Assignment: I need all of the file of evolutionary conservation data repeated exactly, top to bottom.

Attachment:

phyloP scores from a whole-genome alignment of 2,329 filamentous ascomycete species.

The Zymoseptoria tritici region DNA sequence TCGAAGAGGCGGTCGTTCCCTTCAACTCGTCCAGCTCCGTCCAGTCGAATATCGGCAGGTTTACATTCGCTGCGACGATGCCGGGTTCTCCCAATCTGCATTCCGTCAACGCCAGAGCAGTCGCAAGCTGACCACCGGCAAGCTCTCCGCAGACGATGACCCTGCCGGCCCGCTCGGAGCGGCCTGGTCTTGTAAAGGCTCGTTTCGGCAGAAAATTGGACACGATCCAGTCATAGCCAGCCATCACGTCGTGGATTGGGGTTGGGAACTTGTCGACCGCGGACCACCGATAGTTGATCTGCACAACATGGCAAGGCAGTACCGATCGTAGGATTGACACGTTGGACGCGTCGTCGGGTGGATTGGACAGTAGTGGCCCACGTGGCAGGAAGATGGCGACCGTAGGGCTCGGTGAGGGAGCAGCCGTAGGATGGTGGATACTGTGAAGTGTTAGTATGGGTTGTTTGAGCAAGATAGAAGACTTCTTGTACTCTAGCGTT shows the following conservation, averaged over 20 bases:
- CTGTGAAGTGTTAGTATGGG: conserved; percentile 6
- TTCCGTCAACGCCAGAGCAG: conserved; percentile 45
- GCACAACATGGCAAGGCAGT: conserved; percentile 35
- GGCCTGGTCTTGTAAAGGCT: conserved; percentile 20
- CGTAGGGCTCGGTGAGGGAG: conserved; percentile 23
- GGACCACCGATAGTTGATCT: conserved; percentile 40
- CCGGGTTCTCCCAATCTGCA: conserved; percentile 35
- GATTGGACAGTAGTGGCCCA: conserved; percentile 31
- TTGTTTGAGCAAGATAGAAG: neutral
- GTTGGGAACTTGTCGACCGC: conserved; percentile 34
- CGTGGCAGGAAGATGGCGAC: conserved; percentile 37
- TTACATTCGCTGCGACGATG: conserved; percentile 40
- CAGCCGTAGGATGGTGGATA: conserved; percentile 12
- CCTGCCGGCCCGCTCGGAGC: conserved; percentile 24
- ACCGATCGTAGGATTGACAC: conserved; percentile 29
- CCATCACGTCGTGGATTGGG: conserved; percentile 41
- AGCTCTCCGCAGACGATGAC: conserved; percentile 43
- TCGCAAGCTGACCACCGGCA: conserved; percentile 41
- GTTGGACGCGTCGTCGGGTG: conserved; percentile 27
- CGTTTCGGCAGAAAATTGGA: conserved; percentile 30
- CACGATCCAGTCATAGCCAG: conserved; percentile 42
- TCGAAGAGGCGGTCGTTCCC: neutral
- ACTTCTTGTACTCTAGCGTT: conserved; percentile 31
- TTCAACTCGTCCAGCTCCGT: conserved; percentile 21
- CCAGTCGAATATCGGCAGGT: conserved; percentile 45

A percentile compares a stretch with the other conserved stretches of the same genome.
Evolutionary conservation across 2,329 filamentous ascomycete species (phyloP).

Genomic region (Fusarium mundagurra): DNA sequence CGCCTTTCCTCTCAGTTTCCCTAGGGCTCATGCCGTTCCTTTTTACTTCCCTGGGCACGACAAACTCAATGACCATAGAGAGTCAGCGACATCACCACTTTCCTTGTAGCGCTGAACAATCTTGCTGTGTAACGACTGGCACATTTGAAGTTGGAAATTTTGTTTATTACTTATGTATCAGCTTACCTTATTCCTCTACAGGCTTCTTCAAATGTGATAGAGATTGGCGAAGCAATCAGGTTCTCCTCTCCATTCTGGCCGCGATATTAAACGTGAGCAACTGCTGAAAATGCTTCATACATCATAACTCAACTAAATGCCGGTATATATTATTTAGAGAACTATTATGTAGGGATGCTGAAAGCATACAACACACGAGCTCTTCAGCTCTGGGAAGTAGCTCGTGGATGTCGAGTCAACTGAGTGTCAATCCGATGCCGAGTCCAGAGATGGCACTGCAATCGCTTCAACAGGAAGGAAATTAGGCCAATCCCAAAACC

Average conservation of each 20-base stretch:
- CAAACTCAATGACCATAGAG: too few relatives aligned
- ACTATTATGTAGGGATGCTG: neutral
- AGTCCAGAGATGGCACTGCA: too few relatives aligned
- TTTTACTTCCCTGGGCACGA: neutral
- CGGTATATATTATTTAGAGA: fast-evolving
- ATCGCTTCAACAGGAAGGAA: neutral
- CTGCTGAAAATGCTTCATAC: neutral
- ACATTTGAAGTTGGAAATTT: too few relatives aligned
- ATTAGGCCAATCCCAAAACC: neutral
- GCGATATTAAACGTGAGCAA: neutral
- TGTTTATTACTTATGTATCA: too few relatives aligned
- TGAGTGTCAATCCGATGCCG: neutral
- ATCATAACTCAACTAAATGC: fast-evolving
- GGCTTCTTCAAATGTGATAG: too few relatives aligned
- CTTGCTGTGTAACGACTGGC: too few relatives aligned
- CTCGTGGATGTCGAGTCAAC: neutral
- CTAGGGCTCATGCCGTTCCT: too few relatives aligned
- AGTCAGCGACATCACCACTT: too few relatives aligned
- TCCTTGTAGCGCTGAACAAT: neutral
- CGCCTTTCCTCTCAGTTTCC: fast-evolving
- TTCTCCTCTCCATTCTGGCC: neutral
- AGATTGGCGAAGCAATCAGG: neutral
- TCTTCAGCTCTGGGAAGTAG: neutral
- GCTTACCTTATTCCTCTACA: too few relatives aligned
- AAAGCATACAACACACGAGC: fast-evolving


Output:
phyloP scores from a whole-genome alignment of 2,329 filamentous ascomycete species.

The Zymoseptoria tritici region DNA sequence TCGAAGAGGCGGTCGTTCCCTTCAACTCGTCCAGCTCCGTCCAGTCGAATATCGGCAGGTTTACATTCGCTGCGACGATGCCGGGTTCTCCCAATCTGCATTCCGTCAACGCCAGAGCAGTCGCAAGCTGACCACCGGCAAGCTCTCCGCAGACGATGACCCTGCCGGCCCGCTCGGAGCGGCCTGGTCTTGTAAAGGCTCGTTTCGGCAGAAAATTGGACACGATCCAGTCATAGCCAGCCATCACGTCGTGGATTGGGGTTGGGAACTTGTCGACCGCGGACCACCGATAGTTGATCTGCACAACATGGCAAGGCAGTACCGATCGTAGGATTGACACGTTGGACGCGTCGTCGGGTGGATTGGACAGTAGTGGCCCACGTGGCAGGAAGATGGCGACCGTAGGGCTCGGTGAGGGAGCAGCCGTAGGATGGTGGATACTGTGAAGTGTTAGTATGGGTTGTTTGAGCAAGATAGAAGACTTCTTGTACTCTAGCGTT shows the following conservation, averaged over 20 bases:
- CTGTGAAGTGTTAGTATGGG: conserved; percentile 6
- TTCCGTCAACGCCAGAGCAG: conserved; percentile 45
- GCACAACATGGCAAGGCAGT: conserved; percentile 35
- GGCCTGGTCTTGTAAAGGCT: conserved; percentile 20
- CGTAGGGCTCGGTGAGGGAG: conserved; percentile 23
- GGACCACCGATAGTTGATCT: conserved; percentile 40
- CCGGGTTCTCCCAATCTGCA: conserved; percentile 35
- GATTGGACAGTAGTGGCCCA: conserved; percentile 31
- TTGTTTGAGCAAGATAGAAG: neutral
- GTTGGGAACTTGTCGACCGC: conserved; percentile 34
- CGTGGCAGGAAGATGGCGAC: conserved; percentile 37
- TTACATTCGCTGCGACGATG: conserved; percentile 40
- CAGCCGTAGGATGGTGGATA: conserved; percentile 12
- CCTGCCGGCCCGCTCGGAGC: conserved; percentile 24
- ACCGATCGTAGGATTGACAC: conserved; percentile 29
- CCATCACGTCGTGGATTGGG: conserved; percentile 41
- AGCTCTCCGCAGACGATGAC: conserved; percentile 43
- TCGCAAGCTGACCACCGGCA: conserved; percentile 41
- GTTGGACGCGTCGTCGGGTG: conserved; percentile 27
- CGTTTCGGCAGAAAATTGGA: conserved; percentile 30
- CACGATCCAGTCATAGCCAG: conserved; percentile 42
- TCGAAGAGGCGGTCGTTCCC: neutral
- ACTTCTTGTACTCTAGCGTT: conserved; percentile 31
- TTCAACTCGTCCAGCTCCGT: conserved; percentile 21
- CCAGTCGAATATCGGCAGGT: conserved; percentile 45

A percentile compares a stretch with the other conserved stretches of the same genome.
Evolutionary conservation across 2,329 filamentous ascomycete species (phyloP).

Genomic region (Fusarium mundagurra): DNA sequence CGCCTTTCCTCTCAGTTTCCCTAGGGCTCATGCCGTTCCTTTTTACTTCCCTGGGCACGACAAACTCAATGACCATAGAGAGTCAGCGACATCACCACTTTCCTTGTAGCGCTGAACAATCTTGCTGTGTAACGACTGGCACATTTGAAGTTGGAAATTTTGTTTATTACTTATGTATCAGCTTACCTTATTCCTCTACAGGCTTCTTCAAATGTGATAGAGATTGGCGAAGCAATCAGGTTCTCCTCTCCATTCTGGCCGCGATATTAAACGTGAGCAACTGCTGAAAATGCTTCATACATCATAACTCAACTAAATGCCGGTATATATTATTTAGAGAACTATTATGTAGGGATGCTGAAAGCATACAACACACGAGCTCTTCAGCTCTGGGAAGTAGCTCGTGGATGTCGAGTCAACTGAGTGTCAATCCGATGCCGAGTCCAGAGATGGCACTGCAATCGCTTCAACAGGAAGGAAATTAGGCCAATCCCAAAACC

Average conservation of each 20-base stretch:
- CAAACTCAATGACCATAGAG: too few relatives aligned
- ACTATTATGTAGGGATGCTG: neutral
- AGTCCAGAGATGGCACTGCA: too few relatives aligned
- TTTTACTTCCCTGGGCACGA: neutral
- CGGTATATATTATTTAGAGA: fast-evolving
- ATCGCTTCAACAGGAAGGAA: neutral
- CTGCTGAAAATGCTTCATAC: neutral
- ACATTTGAAGTTGGAAATTT: too few relatives aligned
- ATTAGGCCAATCCCAAAACC: neutral
- GCGATATTAAACGTGAGCAA: neutral
- TGTTTATTACTTATGTATCA: too few relatives aligned
- TGAGTGTCAATCCGATGCCG: neutral
- ATCATAACTCAACTAAATGC: fast-evolving
- GGCTTCTTCAAATGTGATAG: too few relatives aligned
- CTTGCTGTGTAACGACTGGC: too few relatives aligned
- CTCGTGGATGTCGAGTCAAC: neutral
- CTAGGGCTCATGCCGTTCCT: too few relatives aligned
- AGTCAGCGACATCACCACTT: too few relatives aligned
- TCCTTGTAGCGCTGAACAAT: neutral
- CGCCTTTCCTCTCAGTTTCC: fast-evolving
- TTCTCCTCTCCATTCTGGCC: neutral
- AGATTGGCGAAGCAATCAGG: neutral
- TCTTCAGCTCTGGGAAGTAG: neutral
- GCTTACCTTATTCCTCTACA: too few relatives aligned
- AAAGCATACAACACACGAGC: fast-evolving